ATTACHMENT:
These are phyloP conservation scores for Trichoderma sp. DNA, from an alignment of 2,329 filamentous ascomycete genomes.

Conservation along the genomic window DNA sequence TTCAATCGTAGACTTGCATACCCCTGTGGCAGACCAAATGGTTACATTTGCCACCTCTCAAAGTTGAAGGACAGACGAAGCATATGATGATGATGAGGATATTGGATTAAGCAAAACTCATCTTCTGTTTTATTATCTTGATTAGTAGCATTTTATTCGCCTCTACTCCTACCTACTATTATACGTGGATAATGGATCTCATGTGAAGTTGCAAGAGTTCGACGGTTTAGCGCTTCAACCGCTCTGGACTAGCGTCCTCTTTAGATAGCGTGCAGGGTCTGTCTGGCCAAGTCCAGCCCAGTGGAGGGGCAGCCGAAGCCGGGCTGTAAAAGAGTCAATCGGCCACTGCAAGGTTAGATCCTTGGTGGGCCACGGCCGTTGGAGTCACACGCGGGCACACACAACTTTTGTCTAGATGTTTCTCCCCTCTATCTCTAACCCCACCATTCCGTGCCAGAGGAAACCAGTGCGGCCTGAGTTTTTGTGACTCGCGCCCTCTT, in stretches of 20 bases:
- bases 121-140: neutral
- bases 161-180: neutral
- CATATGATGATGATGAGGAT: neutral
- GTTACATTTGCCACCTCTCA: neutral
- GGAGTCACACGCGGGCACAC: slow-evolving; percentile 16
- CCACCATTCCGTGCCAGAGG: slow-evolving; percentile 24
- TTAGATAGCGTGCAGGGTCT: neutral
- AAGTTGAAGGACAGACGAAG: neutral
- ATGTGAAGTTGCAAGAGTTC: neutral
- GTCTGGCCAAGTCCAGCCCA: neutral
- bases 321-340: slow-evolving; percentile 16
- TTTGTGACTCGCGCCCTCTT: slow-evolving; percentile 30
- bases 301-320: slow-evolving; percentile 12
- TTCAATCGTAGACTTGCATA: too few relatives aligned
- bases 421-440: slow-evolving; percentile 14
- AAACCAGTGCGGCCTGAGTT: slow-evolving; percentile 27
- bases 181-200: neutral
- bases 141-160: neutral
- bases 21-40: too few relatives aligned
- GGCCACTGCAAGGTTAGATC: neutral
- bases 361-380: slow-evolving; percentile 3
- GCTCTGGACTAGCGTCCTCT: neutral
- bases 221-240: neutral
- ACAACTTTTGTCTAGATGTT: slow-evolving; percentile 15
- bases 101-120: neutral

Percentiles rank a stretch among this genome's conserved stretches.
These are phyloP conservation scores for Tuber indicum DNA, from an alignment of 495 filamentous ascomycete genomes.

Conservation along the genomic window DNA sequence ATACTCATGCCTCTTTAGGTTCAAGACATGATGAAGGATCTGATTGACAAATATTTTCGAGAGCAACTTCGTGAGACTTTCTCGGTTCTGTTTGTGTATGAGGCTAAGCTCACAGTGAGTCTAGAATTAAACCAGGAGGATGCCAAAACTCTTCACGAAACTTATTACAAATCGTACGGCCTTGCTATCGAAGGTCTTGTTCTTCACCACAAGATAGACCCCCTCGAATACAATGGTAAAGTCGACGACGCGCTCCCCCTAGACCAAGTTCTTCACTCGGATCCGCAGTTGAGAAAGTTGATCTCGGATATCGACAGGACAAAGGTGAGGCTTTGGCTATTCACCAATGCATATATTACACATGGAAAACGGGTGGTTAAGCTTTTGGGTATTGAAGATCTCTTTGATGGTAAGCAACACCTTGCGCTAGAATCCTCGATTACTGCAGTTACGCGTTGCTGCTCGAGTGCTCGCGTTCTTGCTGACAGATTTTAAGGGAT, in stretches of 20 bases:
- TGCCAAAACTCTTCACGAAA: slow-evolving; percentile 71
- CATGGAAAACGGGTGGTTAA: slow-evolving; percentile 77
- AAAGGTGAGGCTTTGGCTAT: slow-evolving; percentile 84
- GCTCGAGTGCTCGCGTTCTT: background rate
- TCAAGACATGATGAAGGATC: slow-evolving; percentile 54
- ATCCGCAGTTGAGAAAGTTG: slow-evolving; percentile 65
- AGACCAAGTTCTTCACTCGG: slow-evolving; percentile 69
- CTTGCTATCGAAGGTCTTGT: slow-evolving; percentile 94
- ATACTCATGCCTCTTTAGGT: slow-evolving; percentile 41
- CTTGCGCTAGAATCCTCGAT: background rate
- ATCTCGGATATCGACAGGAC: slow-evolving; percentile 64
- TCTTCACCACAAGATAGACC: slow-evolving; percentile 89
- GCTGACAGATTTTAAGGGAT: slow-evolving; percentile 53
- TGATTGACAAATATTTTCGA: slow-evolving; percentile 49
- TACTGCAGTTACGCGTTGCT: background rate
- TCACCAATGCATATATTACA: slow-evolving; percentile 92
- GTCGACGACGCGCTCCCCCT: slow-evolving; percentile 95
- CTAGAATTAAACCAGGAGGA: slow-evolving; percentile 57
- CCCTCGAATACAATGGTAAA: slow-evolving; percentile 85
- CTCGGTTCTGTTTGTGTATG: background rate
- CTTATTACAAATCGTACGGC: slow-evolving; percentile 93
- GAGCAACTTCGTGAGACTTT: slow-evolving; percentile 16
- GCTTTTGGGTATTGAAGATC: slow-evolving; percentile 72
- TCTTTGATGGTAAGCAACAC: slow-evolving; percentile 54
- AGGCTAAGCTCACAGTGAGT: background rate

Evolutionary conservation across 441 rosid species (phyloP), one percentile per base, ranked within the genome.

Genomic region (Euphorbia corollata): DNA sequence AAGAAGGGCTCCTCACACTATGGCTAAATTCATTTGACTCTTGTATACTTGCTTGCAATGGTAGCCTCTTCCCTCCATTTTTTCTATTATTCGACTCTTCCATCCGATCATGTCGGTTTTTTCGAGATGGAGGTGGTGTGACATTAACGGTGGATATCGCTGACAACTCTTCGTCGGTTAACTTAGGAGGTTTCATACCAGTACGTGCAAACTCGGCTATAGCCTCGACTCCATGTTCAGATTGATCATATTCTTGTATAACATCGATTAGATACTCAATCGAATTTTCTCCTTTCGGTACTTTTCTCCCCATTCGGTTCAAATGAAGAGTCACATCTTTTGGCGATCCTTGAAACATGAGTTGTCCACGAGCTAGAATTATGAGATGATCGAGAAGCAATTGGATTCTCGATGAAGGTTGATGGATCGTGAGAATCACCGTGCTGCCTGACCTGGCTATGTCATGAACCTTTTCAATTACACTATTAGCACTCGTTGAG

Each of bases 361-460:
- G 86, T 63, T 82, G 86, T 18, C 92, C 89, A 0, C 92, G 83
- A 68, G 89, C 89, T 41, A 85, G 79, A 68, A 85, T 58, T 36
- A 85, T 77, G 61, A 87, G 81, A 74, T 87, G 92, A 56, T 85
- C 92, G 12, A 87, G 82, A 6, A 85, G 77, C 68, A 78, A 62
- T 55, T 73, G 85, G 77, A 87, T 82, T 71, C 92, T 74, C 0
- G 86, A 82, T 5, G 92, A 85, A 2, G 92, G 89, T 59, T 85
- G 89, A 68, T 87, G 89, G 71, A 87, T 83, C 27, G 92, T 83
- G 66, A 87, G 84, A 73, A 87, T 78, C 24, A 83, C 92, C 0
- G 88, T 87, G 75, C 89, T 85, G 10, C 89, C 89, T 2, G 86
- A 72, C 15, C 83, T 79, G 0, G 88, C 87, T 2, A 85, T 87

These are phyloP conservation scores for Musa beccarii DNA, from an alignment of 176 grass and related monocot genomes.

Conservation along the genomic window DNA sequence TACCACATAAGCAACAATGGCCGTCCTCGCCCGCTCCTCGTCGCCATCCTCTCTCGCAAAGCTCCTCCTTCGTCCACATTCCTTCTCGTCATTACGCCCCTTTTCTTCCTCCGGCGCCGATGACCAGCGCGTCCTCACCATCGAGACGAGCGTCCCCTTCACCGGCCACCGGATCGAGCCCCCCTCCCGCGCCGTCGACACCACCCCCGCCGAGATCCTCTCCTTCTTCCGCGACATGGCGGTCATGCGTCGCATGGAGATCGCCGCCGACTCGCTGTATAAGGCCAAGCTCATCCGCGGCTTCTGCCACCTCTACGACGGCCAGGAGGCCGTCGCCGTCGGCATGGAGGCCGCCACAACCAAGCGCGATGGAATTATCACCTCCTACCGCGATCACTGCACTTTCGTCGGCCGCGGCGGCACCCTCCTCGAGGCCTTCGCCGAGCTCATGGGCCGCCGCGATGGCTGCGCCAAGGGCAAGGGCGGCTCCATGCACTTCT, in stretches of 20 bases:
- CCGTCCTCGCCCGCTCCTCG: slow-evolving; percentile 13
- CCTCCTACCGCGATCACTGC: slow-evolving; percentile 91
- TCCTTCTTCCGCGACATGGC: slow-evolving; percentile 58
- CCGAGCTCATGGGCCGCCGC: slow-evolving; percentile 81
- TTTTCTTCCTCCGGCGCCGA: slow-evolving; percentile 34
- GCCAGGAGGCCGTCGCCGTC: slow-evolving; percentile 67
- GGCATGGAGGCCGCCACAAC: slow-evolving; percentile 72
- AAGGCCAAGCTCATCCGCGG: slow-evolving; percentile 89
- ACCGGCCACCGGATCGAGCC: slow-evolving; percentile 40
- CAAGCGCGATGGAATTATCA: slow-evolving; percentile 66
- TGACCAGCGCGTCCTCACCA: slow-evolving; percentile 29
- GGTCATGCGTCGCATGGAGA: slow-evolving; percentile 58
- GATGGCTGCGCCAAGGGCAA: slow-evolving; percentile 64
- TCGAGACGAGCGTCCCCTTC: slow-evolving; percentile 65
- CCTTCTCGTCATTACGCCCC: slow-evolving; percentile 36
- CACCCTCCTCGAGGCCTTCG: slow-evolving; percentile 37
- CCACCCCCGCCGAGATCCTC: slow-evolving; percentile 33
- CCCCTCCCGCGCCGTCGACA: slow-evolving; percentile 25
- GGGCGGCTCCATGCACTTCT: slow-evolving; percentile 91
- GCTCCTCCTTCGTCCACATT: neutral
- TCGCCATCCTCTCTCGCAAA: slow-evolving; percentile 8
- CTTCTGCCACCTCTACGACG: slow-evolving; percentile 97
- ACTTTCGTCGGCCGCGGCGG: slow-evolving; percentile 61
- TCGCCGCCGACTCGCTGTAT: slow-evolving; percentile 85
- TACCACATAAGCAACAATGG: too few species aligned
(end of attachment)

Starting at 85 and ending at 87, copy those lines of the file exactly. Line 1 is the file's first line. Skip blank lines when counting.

- CCTTCTCGTCATTACGCCCC: slow-evolving; percentile 36
- CACCCTCCTCGAGGCCTTCG: slow-evolving; percentile 37
- CCACCCCCGCCGAGATCCTC: slow-evolving; percentile 33